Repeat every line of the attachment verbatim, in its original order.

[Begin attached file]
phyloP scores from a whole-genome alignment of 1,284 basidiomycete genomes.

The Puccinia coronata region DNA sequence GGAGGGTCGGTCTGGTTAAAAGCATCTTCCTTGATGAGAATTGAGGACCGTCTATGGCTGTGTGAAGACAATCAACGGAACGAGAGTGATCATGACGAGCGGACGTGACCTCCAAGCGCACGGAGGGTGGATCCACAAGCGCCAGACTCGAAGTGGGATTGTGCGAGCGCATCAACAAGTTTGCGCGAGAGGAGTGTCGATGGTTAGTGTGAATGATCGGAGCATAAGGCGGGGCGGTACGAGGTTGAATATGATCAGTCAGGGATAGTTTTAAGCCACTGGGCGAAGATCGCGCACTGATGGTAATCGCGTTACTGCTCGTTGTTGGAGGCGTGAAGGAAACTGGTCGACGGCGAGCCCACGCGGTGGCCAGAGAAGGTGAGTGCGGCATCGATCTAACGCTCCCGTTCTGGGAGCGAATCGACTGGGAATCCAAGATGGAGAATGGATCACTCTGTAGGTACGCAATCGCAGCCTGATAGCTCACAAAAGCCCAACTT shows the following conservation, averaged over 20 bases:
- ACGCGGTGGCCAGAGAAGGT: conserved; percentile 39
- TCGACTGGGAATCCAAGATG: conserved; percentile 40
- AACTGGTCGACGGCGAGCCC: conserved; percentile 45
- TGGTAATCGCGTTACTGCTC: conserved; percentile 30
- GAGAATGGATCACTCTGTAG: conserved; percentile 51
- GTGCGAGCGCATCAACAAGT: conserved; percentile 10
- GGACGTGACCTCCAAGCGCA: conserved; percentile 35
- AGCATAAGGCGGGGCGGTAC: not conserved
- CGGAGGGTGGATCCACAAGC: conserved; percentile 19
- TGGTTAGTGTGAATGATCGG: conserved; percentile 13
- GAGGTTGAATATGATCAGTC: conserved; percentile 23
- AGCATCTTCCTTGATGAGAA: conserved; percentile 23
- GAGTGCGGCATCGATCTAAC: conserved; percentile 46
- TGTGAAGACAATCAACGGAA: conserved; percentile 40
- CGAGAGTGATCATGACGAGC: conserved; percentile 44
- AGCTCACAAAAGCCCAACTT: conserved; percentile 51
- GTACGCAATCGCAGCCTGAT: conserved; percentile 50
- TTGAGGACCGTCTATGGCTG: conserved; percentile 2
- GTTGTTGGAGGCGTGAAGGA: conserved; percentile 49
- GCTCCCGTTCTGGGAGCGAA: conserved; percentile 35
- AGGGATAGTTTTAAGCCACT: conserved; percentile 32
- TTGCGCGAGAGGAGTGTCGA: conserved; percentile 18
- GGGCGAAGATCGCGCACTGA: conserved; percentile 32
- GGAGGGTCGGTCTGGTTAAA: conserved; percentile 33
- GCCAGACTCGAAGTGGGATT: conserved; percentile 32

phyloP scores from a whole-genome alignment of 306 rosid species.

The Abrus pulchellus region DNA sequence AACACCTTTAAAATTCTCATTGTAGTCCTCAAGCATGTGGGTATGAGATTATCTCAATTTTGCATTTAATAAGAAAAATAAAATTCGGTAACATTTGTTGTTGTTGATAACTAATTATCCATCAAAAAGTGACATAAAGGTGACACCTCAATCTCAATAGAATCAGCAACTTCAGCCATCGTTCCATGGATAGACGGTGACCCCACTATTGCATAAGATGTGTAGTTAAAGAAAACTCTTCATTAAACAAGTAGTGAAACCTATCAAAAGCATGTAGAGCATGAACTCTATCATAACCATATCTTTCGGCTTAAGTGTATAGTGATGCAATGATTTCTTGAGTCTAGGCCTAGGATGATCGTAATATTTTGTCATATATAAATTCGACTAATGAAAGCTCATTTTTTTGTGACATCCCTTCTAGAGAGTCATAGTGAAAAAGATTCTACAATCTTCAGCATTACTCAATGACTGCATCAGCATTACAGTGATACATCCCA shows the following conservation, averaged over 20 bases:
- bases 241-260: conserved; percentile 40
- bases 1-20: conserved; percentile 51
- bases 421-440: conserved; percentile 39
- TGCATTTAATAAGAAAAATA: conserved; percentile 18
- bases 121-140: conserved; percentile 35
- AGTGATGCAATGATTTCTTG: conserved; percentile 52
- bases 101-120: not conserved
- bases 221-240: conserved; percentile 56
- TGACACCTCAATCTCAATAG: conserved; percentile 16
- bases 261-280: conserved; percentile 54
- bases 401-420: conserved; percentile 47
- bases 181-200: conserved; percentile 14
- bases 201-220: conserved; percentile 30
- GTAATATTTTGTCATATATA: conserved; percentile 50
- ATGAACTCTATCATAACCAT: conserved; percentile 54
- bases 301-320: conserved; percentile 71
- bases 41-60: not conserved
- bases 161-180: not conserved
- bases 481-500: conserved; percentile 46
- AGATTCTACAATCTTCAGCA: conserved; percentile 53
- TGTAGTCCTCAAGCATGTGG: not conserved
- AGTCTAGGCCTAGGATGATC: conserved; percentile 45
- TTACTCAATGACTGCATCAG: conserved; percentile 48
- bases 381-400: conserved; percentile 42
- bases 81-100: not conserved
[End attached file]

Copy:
phyloP scores from a whole-genome alignment of 1,284 basidiomycete genomes.

The Puccinia coronata region DNA sequence GGAGGGTCGGTCTGGTTAAAAGCATCTTCCTTGATGAGAATTGAGGACCGTCTATGGCTGTGTGAAGACAATCAACGGAACGAGAGTGATCATGACGAGCGGACGTGACCTCCAAGCGCACGGAGGGTGGATCCACAAGCGCCAGACTCGAAGTGGGATTGTGCGAGCGCATCAACAAGTTTGCGCGAGAGGAGTGTCGATGGTTAGTGTGAATGATCGGAGCATAAGGCGGGGCGGTACGAGGTTGAATATGATCAGTCAGGGATAGTTTTAAGCCACTGGGCGAAGATCGCGCACTGATGGTAATCGCGTTACTGCTCGTTGTTGGAGGCGTGAAGGAAACTGGTCGACGGCGAGCCCACGCGGTGGCCAGAGAAGGTGAGTGCGGCATCGATCTAACGCTCCCGTTCTGGGAGCGAATCGACTGGGAATCCAAGATGGAGAATGGATCACTCTGTAGGTACGCAATCGCAGCCTGATAGCTCACAAAAGCCCAACTT shows the following conservation, averaged over 20 bases:
- ACGCGGTGGCCAGAGAAGGT: conserved; percentile 39
- TCGACTGGGAATCCAAGATG: conserved; percentile 40
- AACTGGTCGACGGCGAGCCC: conserved; percentile 45
- TGGTAATCGCGTTACTGCTC: conserved; percentile 30
- GAGAATGGATCACTCTGTAG: conserved; percentile 51
- GTGCGAGCGCATCAACAAGT: conserved; percentile 10
- GGACGTGACCTCCAAGCGCA: conserved; percentile 35
- AGCATAAGGCGGGGCGGTAC: not conserved
- CGGAGGGTGGATCCACAAGC: conserved; percentile 19
- TGGTTAGTGTGAATGATCGG: conserved; percentile 13
- GAGGTTGAATATGATCAGTC: conserved; percentile 23
- AGCATCTTCCTTGATGAGAA: conserved; percentile 23
- GAGTGCGGCATCGATCTAAC: conserved; percentile 46
- TGTGAAGACAATCAACGGAA: conserved; percentile 40
- CGAGAGTGATCATGACGAGC: conserved; percentile 44
- AGCTCACAAAAGCCCAACTT: conserved; percentile 51
- GTACGCAATCGCAGCCTGAT: conserved; percentile 50
- TTGAGGACCGTCTATGGCTG: conserved; percentile 2
- GTTGTTGGAGGCGTGAAGGA: conserved; percentile 49
- GCTCCCGTTCTGGGAGCGAA: conserved; percentile 35
- AGGGATAGTTTTAAGCCACT: conserved; percentile 32
- TTGCGCGAGAGGAGTGTCGA: conserved; percentile 18
- GGGCGAAGATCGCGCACTGA: conserved; percentile 32
- GGAGGGTCGGTCTGGTTAAA: conserved; percentile 33
- GCCAGACTCGAAGTGGGATT: conserved; percentile 32

phyloP scores from a whole-genome alignment of 306 rosid species.

The Abrus pulchellus region DNA sequence AACACCTTTAAAATTCTCATTGTAGTCCTCAAGCATGTGGGTATGAGATTATCTCAATTTTGCATTTAATAAGAAAAATAAAATTCGGTAACATTTGTTGTTGTTGATAACTAATTATCCATCAAAAAGTGACATAAAGGTGACACCTCAATCTCAATAGAATCAGCAACTTCAGCCATCGTTCCATGGATAGACGGTGACCCCACTATTGCATAAGATGTGTAGTTAAAGAAAACTCTTCATTAAACAAGTAGTGAAACCTATCAAAAGCATGTAGAGCATGAACTCTATCATAACCATATCTTTCGGCTTAAGTGTATAGTGATGCAATGATTTCTTGAGTCTAGGCCTAGGATGATCGTAATATTTTGTCATATATAAATTCGACTAATGAAAGCTCATTTTTTTGTGACATCCCTTCTAGAGAGTCATAGTGAAAAAGATTCTACAATCTTCAGCATTACTCAATGACTGCATCAGCATTACAGTGATACATCCCA shows the following conservation, averaged over 20 bases:
- bases 241-260: conserved; percentile 40
- bases 1-20: conserved; percentile 51
- bases 421-440: conserved; percentile 39
- TGCATTTAATAAGAAAAATA: conserved; percentile 18
- bases 121-140: conserved; percentile 35
- AGTGATGCAATGATTTCTTG: conserved; percentile 52
- bases 101-120: not conserved
- bases 221-240: conserved; percentile 56
- TGACACCTCAATCTCAATAG: conserved; percentile 16
- bases 261-280: conserved; percentile 54
- bases 401-420: conserved; percentile 47
- bases 181-200: conserved; percentile 14
- bases 201-220: conserved; percentile 30
- GTAATATTTTGTCATATATA: conserved; percentile 50
- ATGAACTCTATCATAACCAT: conserved; percentile 54
- bases 301-320: conserved; percentile 71
- bases 41-60: not conserved
- bases 161-180: not conserved
- bases 481-500: conserved; percentile 46
- AGATTCTACAATCTTCAGCA: conserved; percentile 53
- TGTAGTCCTCAAGCATGTGG: not conserved
- AGTCTAGGCCTAGGATGATC: conserved; percentile 45
- TTACTCAATGACTGCATCAG: conserved; percentile 48
- bases 381-400: conserved; percentile 42
- bases 81-100: not conserved